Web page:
The reconstruction of mandibular defects after trauma or tumor resection is one of the most challenging problems facing reconstructive surgeons. Free vascularized fibula and soft tissue transfer is a widely described method of reconstruction of the mandibular defects, particularly when managing oncologic patients[1, 2]. A micro-anastomosed fibula flap was first described by Taylor in 1975[3]. In 1989, Hidalgo reported a significant series of free fibula flaps for mandibular reconstruction[4]. The free vascularized fibula flap provides the longest segment of bone, with 20 to 30 cm available for harvest. This flap can be used to span an angle-to-angle defect. The bone is also of adequate width and height to allow for placement of osseointegrated dental implants[5, 6]. Since then, the use of the vascularized free fibula flap as a bone graft has become a cornerstone in the head-and-neck armamentarium. The functional and aesthetic outcomes of the procedure are dictated by the technique used for mandibular reconstruction with bone graft. A number of donor-site morbidities following free fibula flap surgery, although usually minor and transient, have been documented[7]. However, we found that there many patients, especially young patients, were still worried about leg movement after surgery. Although the primary intended outcome of surgery to treat head-and-neck malignancies is still the disease-free survival of the patient, health-related quality of life (HRQOL) is now seen as an essential secondary outcome[8]. It has become an increasingly important outcome measure for patients undergoing treatment for a wide array of illnesses and is a global construct that reflects a patient’s general sense of well-being. It is by definition multi-dimensional and reflective of the patient’s point of view[9].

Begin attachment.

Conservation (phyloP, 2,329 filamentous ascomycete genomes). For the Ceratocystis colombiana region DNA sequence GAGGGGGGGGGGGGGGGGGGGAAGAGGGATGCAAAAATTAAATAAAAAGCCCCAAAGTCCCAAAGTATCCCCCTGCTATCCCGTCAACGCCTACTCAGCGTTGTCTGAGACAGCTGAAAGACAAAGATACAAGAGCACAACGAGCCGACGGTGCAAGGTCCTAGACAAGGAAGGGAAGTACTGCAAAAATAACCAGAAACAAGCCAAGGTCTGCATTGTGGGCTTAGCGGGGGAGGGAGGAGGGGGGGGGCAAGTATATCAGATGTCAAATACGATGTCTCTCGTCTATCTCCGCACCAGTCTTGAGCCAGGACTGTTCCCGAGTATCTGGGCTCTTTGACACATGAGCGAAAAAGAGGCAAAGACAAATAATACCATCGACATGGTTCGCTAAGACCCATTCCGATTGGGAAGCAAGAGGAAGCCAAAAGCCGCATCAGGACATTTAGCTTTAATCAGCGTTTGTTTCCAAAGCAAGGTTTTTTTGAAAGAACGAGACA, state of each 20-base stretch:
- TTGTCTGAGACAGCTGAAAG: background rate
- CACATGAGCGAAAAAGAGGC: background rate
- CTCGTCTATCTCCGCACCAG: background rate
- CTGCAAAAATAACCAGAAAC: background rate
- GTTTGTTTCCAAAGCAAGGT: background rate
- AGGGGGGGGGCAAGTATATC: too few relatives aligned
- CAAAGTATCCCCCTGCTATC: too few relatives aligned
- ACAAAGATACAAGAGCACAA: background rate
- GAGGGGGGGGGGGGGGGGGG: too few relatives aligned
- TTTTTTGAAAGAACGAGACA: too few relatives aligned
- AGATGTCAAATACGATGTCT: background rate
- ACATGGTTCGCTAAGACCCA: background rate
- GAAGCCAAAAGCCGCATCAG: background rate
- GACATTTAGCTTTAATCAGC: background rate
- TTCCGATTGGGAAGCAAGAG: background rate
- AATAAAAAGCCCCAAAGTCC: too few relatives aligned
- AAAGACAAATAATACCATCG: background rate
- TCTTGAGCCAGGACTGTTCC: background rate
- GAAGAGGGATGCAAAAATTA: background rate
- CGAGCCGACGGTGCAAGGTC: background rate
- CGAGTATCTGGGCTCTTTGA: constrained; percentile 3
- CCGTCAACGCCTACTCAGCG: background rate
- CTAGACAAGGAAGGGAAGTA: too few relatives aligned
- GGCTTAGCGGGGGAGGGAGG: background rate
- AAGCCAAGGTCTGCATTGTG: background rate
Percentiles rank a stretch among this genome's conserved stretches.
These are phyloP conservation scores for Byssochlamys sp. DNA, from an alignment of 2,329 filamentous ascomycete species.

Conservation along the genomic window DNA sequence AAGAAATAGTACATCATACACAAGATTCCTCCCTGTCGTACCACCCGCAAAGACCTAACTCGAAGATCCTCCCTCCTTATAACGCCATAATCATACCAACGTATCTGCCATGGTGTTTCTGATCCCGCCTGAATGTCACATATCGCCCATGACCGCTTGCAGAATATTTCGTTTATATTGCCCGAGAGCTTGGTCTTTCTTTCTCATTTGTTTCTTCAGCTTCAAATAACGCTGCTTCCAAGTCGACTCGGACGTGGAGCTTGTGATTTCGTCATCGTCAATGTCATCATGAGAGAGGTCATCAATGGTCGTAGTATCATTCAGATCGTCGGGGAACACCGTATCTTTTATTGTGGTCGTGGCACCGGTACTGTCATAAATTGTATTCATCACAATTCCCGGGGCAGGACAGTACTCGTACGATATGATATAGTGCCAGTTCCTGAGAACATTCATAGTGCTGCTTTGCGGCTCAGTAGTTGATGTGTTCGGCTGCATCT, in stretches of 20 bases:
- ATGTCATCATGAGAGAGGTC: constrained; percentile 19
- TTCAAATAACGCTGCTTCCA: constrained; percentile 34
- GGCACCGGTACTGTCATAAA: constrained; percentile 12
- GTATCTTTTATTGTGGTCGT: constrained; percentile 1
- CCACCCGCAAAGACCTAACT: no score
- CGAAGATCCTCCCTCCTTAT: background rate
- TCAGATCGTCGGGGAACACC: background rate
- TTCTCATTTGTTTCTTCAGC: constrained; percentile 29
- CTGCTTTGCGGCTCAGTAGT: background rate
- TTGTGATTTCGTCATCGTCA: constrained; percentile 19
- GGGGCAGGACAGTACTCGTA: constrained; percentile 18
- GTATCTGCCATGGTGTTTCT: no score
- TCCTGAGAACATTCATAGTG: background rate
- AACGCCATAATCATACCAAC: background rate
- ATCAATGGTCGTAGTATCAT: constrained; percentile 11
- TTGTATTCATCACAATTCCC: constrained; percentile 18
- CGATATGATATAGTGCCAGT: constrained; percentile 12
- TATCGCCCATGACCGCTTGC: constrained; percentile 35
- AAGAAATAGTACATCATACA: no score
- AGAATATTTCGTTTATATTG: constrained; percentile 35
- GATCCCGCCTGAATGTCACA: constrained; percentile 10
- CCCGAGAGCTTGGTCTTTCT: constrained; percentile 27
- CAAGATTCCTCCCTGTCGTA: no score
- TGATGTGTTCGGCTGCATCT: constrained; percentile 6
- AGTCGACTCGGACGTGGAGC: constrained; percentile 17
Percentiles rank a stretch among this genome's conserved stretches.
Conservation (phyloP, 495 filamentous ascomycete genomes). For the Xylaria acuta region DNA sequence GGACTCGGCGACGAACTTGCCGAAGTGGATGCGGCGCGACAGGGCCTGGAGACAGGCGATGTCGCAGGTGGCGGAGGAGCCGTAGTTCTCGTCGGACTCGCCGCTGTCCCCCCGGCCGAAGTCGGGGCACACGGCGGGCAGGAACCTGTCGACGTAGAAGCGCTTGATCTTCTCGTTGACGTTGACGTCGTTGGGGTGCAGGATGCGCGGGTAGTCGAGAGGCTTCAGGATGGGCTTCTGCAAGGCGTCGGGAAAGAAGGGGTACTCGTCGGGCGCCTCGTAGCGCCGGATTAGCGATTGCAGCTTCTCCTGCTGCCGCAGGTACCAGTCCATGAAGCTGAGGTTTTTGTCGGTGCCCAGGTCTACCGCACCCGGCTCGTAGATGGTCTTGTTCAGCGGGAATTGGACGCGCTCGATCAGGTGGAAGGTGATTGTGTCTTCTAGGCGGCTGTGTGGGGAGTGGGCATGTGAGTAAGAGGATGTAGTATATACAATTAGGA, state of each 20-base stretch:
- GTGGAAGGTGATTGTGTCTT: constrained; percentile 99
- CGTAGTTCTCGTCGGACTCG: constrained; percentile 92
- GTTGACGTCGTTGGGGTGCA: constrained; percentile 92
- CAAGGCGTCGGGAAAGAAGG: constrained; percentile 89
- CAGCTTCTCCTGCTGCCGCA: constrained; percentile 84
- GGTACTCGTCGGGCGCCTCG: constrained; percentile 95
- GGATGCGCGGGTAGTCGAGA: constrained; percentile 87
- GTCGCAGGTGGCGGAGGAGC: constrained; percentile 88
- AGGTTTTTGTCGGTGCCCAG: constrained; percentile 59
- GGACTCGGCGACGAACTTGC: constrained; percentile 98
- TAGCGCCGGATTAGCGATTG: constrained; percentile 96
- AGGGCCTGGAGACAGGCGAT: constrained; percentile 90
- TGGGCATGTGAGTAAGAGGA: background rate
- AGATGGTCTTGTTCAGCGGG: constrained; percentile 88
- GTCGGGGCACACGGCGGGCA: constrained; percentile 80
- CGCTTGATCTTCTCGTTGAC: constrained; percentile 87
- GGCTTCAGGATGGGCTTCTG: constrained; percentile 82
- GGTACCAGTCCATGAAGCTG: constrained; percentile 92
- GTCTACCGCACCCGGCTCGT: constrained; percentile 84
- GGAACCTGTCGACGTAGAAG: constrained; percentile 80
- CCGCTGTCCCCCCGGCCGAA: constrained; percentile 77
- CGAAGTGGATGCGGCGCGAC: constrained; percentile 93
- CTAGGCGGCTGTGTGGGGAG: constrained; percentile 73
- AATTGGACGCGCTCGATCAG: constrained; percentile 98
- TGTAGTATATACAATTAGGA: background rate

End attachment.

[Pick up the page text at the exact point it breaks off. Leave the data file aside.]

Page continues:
The aim of our study was to evaluate by questionnaire the HRQOL of young patients who have had mandibular defects after trauma or tumor resection and reconstructions with free fibula flap.

Methods

Patients

Our study was granted an exemption in writing by the Ethical Review Board of the First Affiliated Hospital of Zhengzhou University. Patients who had had reconstructive surgery between May 2006 and January 2012 in the Department of Stomatology at the First Affiliated Hospital of Zhengzhou University were eligible. Patients were eligible for inclusion if they had had free fibula flap reconstructive surgery with complete survival at least 12 months previously, were aged between 18 and 45 years, had no previous or synchronous malignancies, had no cognitive impairment. Patients with recurrence of the disease were not excluded.